There is a war of words brewing over the skies of two neighboring East African nations. On August 30, 2018, Kenyan air traffic controllers warned of unsafe conditions for flights in and out of Ethiopia’s international airport in the capital Addis Ababa, after the air traffic controllers there went on strike. But Ethiopian authorities have fired back rejecting the “false statements and outright lies” made by Kenyan officials, assuring that the country’s airspace is safe for airlines to operate.

Here is how it started: on August 24, 2018, Ethiopian GARDA news issued an alert stating that air traffic controllers (ATCs) at the Ethiopian Civil Aviation Authority (CAA) in Addis Ababa plan to stage a nationwide strike on August 27, 2018, to demand better pay and improved working conditions.

Days later, on August 30, 2018, the Kenyan Air Traffic Controllers’ Association (ATCA) issued a communiqué  in which the association’s official Peter Ang’awa expressed his “deep concerns” over several serious safety issues the organization noticed following the strike in Ethiopia.

According to Ang’awa, “Letters of agreement between Addis Ababa and Nairobi [the capital of Kenya] on coordination procedures are not being followed. Flights inbound to Nairobi from Addis Ababa [Addis Ababa Bole International Airport (ADD)] are calling Nairobi Control without prior estimates, with the possibility of creating serious air-misses with known traffic at the transfer point,” as quoted by Kenya’s Standard Media

In the communiqué, Ang’awa also reportedly noted that there have been “several incidences of loss of standard separation between aircrafts at the points of transfers”, citing at least one serious event involving state-owned Ethiopian Airlines.

According to the official, flights are entering the Nairobi airspace with wrong flight levels: "Some Eastbound flights are coming in with westbound flight levels while some Westbound flights have Eastbound levels increasing chances of serious air misses," he is quotes by Standard Media.

Ang’awa has confirmed Kenyan ATCA’s concerns to The Associated Press, saying “issues of concern have been raised by professionals in the industry. We have raised those issues.” Ethiopia’s civil aviation chief, Wosenyeleh Hunegnaw, on his part, also confirmed to the AP that Kenya and Sudan have both raised concerns about the safety of inbound and outbound flights in Ethiopia. However, he called the allegations “totally unfounded and an utter lie.”

According to Wosenyeleh, all of these claims “have been assessed case by case based on radar data”. “Air traffic controllers across the world have the tendency to collaborate in a show of solidarity when issues related to benefits and pay are raised, and we have informed this to the international civil aviation body,” Wosenyeleh was quoted as saying by The AP.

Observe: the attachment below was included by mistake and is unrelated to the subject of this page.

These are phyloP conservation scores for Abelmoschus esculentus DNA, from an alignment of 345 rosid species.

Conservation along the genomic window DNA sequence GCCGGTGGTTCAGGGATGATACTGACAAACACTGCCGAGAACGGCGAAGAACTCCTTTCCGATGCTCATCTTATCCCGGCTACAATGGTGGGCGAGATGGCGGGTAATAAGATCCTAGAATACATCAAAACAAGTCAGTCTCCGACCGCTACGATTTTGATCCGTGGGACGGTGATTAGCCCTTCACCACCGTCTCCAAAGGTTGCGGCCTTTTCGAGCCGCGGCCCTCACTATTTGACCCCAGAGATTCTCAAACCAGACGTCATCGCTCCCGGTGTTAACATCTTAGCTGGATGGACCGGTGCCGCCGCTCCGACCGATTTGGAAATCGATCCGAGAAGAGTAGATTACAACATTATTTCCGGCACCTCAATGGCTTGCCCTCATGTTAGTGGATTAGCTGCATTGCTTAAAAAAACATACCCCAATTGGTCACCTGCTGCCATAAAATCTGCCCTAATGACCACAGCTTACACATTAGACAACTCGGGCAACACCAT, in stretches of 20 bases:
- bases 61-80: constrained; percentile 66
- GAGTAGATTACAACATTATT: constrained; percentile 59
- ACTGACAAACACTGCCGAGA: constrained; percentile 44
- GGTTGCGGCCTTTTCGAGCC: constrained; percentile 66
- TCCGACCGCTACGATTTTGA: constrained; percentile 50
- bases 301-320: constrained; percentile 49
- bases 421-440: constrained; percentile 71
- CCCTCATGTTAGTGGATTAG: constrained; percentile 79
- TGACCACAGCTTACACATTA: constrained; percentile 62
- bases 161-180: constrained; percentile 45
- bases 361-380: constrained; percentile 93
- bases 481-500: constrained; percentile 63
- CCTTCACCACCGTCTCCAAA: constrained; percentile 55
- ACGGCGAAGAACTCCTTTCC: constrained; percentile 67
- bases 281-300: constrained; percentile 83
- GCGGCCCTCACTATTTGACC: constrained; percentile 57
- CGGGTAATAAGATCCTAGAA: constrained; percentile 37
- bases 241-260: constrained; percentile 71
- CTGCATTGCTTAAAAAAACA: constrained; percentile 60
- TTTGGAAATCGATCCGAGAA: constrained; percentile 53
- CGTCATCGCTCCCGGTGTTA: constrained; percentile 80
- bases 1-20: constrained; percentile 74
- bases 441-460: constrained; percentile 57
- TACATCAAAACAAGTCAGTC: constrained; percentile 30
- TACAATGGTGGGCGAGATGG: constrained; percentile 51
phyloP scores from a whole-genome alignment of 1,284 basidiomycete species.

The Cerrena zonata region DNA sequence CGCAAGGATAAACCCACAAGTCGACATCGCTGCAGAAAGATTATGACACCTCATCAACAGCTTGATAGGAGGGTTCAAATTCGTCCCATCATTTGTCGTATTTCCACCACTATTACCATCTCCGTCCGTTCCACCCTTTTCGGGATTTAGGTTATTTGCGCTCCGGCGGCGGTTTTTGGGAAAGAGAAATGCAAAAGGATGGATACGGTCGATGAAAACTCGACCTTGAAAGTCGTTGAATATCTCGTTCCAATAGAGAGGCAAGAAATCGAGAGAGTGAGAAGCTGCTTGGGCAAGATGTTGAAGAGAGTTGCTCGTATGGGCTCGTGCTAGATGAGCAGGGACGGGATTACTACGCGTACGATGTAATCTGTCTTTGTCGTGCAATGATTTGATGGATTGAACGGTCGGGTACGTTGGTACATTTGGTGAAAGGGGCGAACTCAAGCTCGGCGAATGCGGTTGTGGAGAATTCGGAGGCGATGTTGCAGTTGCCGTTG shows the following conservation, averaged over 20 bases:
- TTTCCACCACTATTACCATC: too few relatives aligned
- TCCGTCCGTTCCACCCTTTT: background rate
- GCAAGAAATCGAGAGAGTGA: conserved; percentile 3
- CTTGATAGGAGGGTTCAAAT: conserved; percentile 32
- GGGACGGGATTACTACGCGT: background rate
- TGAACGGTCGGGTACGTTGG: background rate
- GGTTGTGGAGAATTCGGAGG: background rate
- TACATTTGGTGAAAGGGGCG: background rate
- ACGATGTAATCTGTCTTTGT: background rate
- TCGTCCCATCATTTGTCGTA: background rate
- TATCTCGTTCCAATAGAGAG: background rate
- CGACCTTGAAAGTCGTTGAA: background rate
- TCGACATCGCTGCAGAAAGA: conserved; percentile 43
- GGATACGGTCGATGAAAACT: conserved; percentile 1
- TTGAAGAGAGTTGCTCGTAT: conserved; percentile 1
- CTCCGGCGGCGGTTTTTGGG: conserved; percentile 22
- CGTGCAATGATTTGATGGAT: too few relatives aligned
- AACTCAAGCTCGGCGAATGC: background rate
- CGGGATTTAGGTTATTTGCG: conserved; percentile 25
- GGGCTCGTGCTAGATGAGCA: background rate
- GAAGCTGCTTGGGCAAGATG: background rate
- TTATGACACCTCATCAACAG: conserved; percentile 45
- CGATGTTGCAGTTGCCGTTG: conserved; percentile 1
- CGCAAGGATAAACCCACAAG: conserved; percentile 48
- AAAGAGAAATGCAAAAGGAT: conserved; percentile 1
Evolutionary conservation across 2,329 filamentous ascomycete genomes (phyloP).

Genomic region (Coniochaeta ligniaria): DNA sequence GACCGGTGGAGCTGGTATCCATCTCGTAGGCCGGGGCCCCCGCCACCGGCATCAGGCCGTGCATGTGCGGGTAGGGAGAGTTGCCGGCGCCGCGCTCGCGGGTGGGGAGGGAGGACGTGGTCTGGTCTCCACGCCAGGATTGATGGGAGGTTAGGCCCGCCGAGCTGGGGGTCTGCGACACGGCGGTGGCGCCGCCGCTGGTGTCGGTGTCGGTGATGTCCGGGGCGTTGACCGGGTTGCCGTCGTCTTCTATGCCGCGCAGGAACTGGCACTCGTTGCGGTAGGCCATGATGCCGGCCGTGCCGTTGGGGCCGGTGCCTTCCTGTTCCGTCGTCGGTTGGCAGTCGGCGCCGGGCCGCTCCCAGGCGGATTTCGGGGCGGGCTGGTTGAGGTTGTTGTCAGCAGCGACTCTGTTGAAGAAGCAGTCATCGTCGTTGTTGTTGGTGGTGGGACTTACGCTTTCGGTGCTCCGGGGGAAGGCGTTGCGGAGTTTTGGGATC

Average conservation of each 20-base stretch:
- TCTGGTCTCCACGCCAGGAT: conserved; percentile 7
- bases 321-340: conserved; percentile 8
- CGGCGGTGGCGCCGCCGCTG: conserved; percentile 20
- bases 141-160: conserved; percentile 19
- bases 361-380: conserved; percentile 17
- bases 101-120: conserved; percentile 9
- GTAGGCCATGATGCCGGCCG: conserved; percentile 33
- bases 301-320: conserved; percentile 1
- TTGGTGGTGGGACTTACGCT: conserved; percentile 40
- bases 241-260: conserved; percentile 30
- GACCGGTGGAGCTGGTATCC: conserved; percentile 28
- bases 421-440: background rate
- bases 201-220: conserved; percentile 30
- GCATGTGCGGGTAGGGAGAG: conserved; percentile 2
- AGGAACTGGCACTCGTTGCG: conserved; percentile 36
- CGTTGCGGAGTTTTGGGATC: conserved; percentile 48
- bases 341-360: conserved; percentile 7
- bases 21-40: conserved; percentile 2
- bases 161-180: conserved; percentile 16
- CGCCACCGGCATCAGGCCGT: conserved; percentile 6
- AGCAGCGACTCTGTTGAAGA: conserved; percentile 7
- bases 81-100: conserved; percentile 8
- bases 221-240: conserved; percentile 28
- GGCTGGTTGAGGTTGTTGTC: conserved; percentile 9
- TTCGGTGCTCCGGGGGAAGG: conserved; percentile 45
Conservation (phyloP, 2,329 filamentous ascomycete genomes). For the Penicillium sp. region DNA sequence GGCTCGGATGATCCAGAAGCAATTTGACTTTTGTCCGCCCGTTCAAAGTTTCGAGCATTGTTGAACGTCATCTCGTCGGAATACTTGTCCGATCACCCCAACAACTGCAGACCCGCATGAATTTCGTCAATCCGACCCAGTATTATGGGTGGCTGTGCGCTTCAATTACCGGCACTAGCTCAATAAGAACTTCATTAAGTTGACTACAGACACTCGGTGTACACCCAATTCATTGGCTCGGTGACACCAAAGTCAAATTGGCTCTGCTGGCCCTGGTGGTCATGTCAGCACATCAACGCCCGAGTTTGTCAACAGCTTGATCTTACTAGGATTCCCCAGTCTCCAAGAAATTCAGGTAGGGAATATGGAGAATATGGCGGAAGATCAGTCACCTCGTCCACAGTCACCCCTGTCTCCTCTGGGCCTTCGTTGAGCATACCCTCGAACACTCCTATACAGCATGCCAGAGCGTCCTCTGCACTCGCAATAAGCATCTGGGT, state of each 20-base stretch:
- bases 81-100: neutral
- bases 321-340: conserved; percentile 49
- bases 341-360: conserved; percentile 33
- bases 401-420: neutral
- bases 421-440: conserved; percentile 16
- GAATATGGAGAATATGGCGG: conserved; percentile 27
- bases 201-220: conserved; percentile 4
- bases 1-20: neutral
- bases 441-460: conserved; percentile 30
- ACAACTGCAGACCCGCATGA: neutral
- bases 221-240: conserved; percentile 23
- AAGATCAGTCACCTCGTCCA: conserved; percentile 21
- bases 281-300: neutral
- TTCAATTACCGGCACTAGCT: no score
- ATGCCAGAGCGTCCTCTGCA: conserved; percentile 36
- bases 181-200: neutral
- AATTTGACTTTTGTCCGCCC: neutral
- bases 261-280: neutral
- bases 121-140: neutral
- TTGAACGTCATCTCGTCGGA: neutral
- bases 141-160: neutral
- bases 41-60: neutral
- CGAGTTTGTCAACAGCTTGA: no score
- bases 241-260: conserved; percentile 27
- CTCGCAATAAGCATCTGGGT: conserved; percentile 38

Kenya is not the only party who has voiced its concerns about risky conditions over Ethiopian airspace. According to the International Federation of Air Line Pilots’ Associations (IFALPA) safety bulletin, dated August 31, 2018, the association states it “has been informed of some ATC coverage difficulties” within Addis Ababa flight information region and that air controllers indicate that aircraft are entering the adjacent Nairobi and Khartoum (the capital of Sudan), airspaces “in an uncoordinated manner.”

But the official message coming from Ethiopia’s CAA, “with regard to the specific false statements and outright lies” contained in the Kenyan ATCA’s communiqué, is that its airspace is “safe”. In a press statement released on September 2, 2018, the authority says it “fully and categorically rejects the false and baseless statements” made by Kenyan officials.

Ethiopian authorities challenge their Kenyan counterparts even further claiming that the ATCA’s aim is “to lend support” to what it call as an “illegal strike” by Ethiopian air traffic controllers: “It is completely unacceptable … for the Kenyan Air Traffic Controllers to express solidarity with ATCs in Ethiopia that are illegally on strike by making false and misleading statements about the safety of Ethiopian airspace management,” the statement reads.

The CAA goes on to assure the public, airlines, national civil aviation authorities, and international and regional bodies, that the Area Control Center (ACC) in Addis Ababa is manned “by adequate number of well trained, highly capable” professionals who are vetted with ICAO Annex 1 provisions.

It also says that the same applies to the approach and aerodrome areas that are manned by qualified professionals, and that qualified air traffic controllers have also stepped up to assist the operations there.

Finally, the CAA asserts that their safety measures can be easily verified by the ATC activities and communications, as they are recorded and protected.

Meanwhile, Biniyam Demssie, Team Leader of Media Relations at Ethiopian Airlines, said this in an e-mail to AeroTime: “Ethiopian Airlines Group would like to reassure the general travelling public that the Ethiopian Airspace remains very safe and highly secured even after the illegal strike of the Ethiopian Civil Aviation Air Traffic Controllers”.

Ethiopian officials say that airline operations and flights to and from the country have not been affected and that the air traffic controllers who were on strike, have returned to their duties.